If all the world is a stage than an organ transplant is from an immunologic perspective a gothic masterpiece wherein every component of the immune system boils and pokes its way into the limelight at some point or another and the challenge is to make sense of it all. Chemokines are small molecular weight chemotactic cytokines which bind and signal via G protein-coupled seven-transmembrane receptors expressed by most cell types. Of special interest to immunologists are those chemokine receptors which mediate T cell recirculation as well as those which mediate attraction to sites of immune stimulation, such as an organ transplant. This field has its problems, not the least of which is its dreaded new nomenclature which has only served to decrease rather than improve communication. Suffice to say that despite there being over 45 chemokines and at least 18 chemokine receptors, with countless assertions of biologic redundancy and "promiscuous" binding (which sound interesting but isn't in this case), the development and testing of knockout mice and availability of neutralizing mAbs for use in wild-type controls has provided some sense of insight into how these pathways work in vivo. Of the various pathways involved in allograft responses, the most important seems to be CXCR3, which is expressed by NK cells and activated T cells, and has 3 ligands: IP-10, Mig and I-TAC. Blockade of CXCR3 has a particularly powerful effect in reducing host alloresponses. The second most important appears to be CCR5, whose ligands are many but include MIP-1a, MIP-1b and RANTES. We continue to investigate the importance of these and additional chemokine/chemokine receptor pathways in experimental and clinical studies.

See: http://www.hancocklab.net

Description of Itmat Expertise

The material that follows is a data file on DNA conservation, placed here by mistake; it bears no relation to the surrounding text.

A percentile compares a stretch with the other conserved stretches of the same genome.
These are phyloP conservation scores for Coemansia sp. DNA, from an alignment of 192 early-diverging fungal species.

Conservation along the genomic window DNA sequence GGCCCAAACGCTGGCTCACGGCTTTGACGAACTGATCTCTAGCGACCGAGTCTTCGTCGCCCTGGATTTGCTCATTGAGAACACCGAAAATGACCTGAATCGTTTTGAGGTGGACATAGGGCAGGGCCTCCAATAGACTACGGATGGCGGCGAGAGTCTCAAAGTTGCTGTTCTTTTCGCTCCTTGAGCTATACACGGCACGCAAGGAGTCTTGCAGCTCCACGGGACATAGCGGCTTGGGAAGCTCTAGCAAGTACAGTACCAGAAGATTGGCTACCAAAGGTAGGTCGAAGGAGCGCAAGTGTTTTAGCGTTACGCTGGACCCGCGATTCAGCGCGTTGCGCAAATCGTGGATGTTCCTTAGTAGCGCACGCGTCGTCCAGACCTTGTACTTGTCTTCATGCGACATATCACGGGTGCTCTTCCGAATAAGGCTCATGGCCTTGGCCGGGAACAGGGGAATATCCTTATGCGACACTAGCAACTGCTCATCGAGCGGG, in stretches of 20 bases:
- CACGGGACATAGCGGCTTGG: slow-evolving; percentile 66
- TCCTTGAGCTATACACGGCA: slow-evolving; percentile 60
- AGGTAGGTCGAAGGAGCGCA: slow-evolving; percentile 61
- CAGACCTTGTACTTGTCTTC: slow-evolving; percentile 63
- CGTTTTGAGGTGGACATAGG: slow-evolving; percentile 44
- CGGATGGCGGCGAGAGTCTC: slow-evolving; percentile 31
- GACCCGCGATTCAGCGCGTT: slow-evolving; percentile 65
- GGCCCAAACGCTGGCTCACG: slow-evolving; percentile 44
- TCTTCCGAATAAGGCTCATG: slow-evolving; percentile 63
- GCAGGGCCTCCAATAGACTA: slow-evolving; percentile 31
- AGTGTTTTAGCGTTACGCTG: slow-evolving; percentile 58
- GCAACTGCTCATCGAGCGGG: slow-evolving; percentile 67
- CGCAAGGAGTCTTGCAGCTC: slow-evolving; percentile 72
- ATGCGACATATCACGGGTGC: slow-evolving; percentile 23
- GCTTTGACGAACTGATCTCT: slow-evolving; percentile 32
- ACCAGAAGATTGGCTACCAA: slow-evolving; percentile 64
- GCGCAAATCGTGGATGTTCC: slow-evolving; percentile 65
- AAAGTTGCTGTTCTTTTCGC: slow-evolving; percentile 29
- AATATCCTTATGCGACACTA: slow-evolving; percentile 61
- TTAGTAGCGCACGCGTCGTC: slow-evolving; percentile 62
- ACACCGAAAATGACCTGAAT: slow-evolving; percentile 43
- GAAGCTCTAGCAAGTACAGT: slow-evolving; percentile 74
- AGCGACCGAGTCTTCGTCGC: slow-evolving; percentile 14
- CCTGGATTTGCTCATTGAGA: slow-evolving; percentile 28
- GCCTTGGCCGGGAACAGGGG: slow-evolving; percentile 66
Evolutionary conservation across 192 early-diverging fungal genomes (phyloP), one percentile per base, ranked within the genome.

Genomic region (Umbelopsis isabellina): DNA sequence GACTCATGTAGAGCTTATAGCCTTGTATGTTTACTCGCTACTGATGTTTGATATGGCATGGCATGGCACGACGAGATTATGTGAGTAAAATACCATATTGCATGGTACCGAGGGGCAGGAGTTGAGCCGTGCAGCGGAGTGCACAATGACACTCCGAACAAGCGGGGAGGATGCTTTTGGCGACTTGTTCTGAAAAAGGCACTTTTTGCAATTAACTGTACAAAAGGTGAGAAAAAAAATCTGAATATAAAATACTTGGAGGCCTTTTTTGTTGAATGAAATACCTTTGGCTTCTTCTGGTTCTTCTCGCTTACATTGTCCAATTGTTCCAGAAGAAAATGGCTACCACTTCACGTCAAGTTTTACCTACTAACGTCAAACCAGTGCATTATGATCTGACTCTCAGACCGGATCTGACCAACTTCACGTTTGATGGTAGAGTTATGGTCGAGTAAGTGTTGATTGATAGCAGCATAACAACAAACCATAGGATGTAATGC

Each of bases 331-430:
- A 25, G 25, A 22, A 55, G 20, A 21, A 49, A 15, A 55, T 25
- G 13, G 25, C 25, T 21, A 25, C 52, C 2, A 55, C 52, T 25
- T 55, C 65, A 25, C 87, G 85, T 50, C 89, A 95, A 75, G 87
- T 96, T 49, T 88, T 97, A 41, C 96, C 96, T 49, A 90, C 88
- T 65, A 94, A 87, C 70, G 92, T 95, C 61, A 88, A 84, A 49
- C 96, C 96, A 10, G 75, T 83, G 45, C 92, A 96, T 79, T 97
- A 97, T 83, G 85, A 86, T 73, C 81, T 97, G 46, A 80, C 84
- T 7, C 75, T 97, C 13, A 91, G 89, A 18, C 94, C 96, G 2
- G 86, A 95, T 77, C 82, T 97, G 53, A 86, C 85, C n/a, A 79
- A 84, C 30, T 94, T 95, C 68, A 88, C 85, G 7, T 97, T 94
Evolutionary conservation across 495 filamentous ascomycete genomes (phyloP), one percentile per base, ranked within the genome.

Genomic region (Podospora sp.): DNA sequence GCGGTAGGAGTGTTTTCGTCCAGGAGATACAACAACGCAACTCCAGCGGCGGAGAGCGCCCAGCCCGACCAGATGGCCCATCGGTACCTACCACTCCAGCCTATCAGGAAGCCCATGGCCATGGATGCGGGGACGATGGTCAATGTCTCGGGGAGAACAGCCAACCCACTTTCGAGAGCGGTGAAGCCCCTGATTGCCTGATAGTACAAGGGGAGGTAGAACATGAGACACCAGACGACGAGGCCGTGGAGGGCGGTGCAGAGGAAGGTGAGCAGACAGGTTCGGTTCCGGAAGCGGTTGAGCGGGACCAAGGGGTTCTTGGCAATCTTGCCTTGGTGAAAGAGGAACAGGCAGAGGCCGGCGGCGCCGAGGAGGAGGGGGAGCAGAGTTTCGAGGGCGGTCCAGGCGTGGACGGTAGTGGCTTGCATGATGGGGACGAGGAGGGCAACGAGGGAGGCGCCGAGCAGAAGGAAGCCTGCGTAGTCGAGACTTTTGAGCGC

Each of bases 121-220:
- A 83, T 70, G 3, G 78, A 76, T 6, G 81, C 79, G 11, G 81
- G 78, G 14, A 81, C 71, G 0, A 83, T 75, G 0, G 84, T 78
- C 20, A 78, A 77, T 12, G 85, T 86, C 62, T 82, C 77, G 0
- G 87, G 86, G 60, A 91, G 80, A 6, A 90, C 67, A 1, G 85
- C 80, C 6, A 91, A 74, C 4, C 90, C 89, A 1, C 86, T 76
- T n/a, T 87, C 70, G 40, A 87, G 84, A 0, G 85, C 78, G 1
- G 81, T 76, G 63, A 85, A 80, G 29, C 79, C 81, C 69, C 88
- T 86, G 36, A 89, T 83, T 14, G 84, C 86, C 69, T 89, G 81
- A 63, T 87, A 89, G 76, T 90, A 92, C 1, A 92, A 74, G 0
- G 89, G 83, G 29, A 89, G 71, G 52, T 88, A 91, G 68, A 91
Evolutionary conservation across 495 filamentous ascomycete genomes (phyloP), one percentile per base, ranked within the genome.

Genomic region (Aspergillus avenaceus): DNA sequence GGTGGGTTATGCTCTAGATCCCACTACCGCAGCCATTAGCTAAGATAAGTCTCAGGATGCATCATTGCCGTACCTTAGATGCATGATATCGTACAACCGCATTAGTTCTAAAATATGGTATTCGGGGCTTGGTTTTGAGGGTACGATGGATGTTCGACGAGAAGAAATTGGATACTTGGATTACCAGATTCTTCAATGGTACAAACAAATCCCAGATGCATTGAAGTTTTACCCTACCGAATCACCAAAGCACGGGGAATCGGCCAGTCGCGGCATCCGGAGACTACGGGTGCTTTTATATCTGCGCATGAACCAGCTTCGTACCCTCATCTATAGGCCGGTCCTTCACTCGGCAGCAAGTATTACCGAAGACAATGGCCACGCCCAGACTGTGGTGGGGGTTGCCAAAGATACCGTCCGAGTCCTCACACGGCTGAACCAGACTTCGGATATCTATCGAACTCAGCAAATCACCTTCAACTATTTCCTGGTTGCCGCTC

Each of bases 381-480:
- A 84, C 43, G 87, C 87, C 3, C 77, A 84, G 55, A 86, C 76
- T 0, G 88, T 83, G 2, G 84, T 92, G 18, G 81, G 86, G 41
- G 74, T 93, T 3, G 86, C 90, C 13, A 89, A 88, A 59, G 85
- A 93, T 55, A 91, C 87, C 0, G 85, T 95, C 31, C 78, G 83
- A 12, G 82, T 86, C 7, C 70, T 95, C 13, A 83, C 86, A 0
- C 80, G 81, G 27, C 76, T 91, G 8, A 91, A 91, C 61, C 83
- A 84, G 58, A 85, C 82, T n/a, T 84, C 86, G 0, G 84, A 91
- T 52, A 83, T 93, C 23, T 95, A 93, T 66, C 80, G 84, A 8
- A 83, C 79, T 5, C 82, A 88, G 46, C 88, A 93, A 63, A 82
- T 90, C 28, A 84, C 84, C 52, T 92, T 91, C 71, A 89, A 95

Transplantation
Autoimmunity
Tolerance
Epigenetics
Therapeutics
HDAC inhibitors
HAT inhibitors
DNMT inhibitors

Selected Publications

Di Giorgio E, Wang L, Xiong Y, Akimova T, Christensen LM, Han R, Samanta A, Trevisanut M, Bhatti TR, Beier UH, Hancock WW.: MEF2D sustains activation of effector Foxp3+ Tregs during transplant survival and anticancer immunity. Journal of Clinical Investigation 130: 6242-6260, December 2020.

Quinn WJ 3rd, Jiao J, TeSlaa T, Stadanlick J, Wang Z, Wang L, Akimova T, Angelin A, Schäfer PM, Cully MD, Perry C, Kopinski PK, Guo L, Blair IA, Ghanem LR, Leibowitz MS, Hancock WW, Moon EK, Levine MH, Eruslanov EB, Wallace DC, Baur JA, Beier UH.: Lactate Limits T Cell Proliferation via the NAD(H) Redox State. Cell Reports 33: 108500, December 2020.

Mittal P, Wang L, Akimova T, Leach CA, Clemente JC, Sender MR, Chen Y, Turunen BJ, Hancock WW.: The CCR2/MCP-1 Chemokine Pathway and Lung Adenocarcinoma. Cancers 12: 3723, December 2020.

Xu H, Steinberger Z, Wang L, Han R, Zhang Y, Hancock WW, Levin LS.: Limited efficacy of rapamycin monotherapy in vascularized composite allotransplantation. Transplant Immunology 61, August 2020.

Wang L, Wang Z, Han R, Samanta A, Ge G, Levin LS, Levine MH, Hancock WW.: Donor bone-marrow CXCR4+ Foxp3+ T-regulatory cells are essential for costimulation blockade-induced long-term survival of murine limb transplants. Scientific Reports 10: 9292, June 2020.

Beier UH, Hartung EA, Concors S, Hernandez PT, Wang Z, Perry C, Baur JA, Denburg MR, Hancock WW, Gade TP, Levine MH.: Tissue metabolic profiling shows that saccharopine accumulates during renal ischemia-reperfusion injury, while kynurenine and itaconate accumulate in renal allograft rejection. Metabolomics 16: 65, May 2020.

Xiong Y, Wang L, Di Giorgio E, Akimova T, Beier UH, Han R, Trevisanut M, Kalin JH, Cole PA, Hancock WW.: Inhibiting the coregulator CoREST impairs Foxp3+ Treg cell function and promotes antitumor immunity. Journal of Clinical Investigation April 2020.

Outtz-Reed H, Wang L, Kahn ML, Hancock WW.: Donor-host lymphatic anastomosis after murine lung transplantation. Transplantation 104: 511-515, March 2020.

Dahiya S, Beier UH, Wang L, Han R, Jiao J, Akimova T, Angelin A, Wallace DC, Hancock WW.: HDAC10 deletion promotes Foxp3+ T-regulatory cell function. Scientific Reports 10: 424, January 2020.

Anderson MR, Udupa JK, Edwin EA, Diamond JM, Singer JP, Kukreja J, Hays SR, Greenland JR, Ferrante AW, Lippel M, Blue T, McBurnie A, Oyster M, Kalman L, Rushefski M, Wu C, Pednekar G, Liu W, Arcasoy S, Sonett J, D’Ovidio F, Bacchetta M, Newell JD, Torigian D, Cantu E, Farber DL, Giles JT, Tong Y, Palmer S, Ware LB, Hancock WW, Christie JD, Lederer DJ. : Adipose tissue quantification and primary graft dysfunction after lung transplantation: The Lung Transplant Body Composition Study. Journal of Heart and Lung Transplantation 38, December 2019.

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Last updated: 03/18/2021